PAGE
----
For the record, the permanent facilities at Rutherford Memorial Park are about 600 feet from the west end zone at the football field. The facilities, which were recently made accessible in accordance with the Americans with Disabilities Act, are more centrally located for baseball and softball spectators. The rest-room building also houses the only locker room in the park, which the high school uses. See the park layout here.
Granted, that's just a drop in the, er, bowl, compared to a school budget of $20 million or so, but that's no excuse to treat money that's been set aside for our children's education as though it were toilet paper.
The rented potties are the brainchild of board president Tom Clare, who said they would eliminate the need for football spectators (particularly senior citizens) to walk across the soccer field to use the public facilities.
Rutherford already spends large sums of money on high school football, with the support of a significant number of students and parents.
The case is often made for buying only the newest NFL-quality uniforms and top-of-the-line equipment, and for paying top dollar for coaches and assistant coaches.
While often controversial, these expenses at least benefit the student athletes who participate in the football program, and arguably increase the sense of pride and school spirit felt by the rest of the student body.
But that's not the question here.
These toilets aren't being rented to benefit students, but instead to accommodate a few of the older spectators. Even presuming that's a good idea, it is not an appropriate use of funds that are designated by law for the education of our young people.
If more toilets are needed at Memorial Field, fine, we should get them. But we should not be paying for them out of an already tightly strapped education budget.
Even before this year's school budget was turned down by the voters and slashed by the mayor and council, there had already been a 13 percent cut in school supplies and materials.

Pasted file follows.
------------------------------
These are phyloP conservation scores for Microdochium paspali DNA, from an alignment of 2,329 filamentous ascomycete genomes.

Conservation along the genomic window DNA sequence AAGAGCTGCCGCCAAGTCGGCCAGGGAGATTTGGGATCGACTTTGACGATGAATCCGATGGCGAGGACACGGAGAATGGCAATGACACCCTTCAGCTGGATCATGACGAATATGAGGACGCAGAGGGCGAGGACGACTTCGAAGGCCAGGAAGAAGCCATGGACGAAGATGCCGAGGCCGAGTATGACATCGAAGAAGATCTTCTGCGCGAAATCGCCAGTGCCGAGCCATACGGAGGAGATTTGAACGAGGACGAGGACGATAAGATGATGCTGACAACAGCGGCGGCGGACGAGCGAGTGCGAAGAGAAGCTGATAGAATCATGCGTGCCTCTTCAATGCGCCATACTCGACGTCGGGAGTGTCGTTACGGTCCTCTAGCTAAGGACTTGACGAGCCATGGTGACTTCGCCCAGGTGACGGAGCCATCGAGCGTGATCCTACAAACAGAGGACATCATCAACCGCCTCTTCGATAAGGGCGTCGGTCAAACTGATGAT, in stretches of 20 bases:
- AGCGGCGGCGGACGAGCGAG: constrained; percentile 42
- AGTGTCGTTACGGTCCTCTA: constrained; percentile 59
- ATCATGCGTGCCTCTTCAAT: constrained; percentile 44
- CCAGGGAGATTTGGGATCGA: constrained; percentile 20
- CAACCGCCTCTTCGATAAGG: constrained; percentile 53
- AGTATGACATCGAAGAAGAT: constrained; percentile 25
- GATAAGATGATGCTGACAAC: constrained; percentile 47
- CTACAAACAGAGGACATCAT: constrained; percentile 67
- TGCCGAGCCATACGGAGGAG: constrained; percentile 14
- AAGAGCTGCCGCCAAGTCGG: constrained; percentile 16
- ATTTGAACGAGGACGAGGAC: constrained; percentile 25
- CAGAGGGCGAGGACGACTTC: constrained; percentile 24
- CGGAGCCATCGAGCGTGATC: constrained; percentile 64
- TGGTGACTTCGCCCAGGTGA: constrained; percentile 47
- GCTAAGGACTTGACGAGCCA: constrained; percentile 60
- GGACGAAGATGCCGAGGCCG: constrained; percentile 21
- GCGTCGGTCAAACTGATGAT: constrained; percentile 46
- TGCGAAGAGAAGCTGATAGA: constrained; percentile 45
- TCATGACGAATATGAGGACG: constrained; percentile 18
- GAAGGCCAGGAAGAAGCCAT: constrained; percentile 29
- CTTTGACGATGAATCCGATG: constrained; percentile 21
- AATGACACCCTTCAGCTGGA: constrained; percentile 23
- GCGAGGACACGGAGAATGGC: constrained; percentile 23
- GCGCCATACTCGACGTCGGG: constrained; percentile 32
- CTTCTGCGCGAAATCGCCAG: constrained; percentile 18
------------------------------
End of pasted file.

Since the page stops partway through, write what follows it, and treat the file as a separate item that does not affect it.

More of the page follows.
My seventh grader was younger than his science book was. It was written 15 years ago, before IBM had sold their first personal computer, before most of us had ever heard of a fax machine, and before the ozone layer had a hole in it.
This year, at least one teaching job has been eliminated, our lunch program is threatened, computer purchases have been scaled back, and we can't afford teacher's aides even for the most overcrowded classes.
Yet somehow, we have money to spare for toilets?
If this is some move designed to increase support among senior citizens for the school budget, then it's likely to backfire. In my view, the way to enlist public support for any public budget is to assure the voter that it won't be wasted, not even in dribs and drabs.
But if the board was interested in other people's views, they didn't show it that night.
The toilet question was not included in the published agenda of the meeting (preventing any advance public comment, even if someone had managed to get wind of the scheme).
Nor was it discussed under old or new business, as normally required by the rules of order.
Instead, the item was introduced, discussed and passed at nearly 11:30 p.m., after new business was supposedly concluded, the last public comment period had come and gone, and all the students, parents, and reporters had packed up and gone home.
I was the last spectator out the door, which was closing behind me when I heard the board start to discuss the port-o-potties, so I returned to the room.
Surprisingly, the vote was 7-to-1 in favor, with Dr. G. Manskopf, the lone dissenter.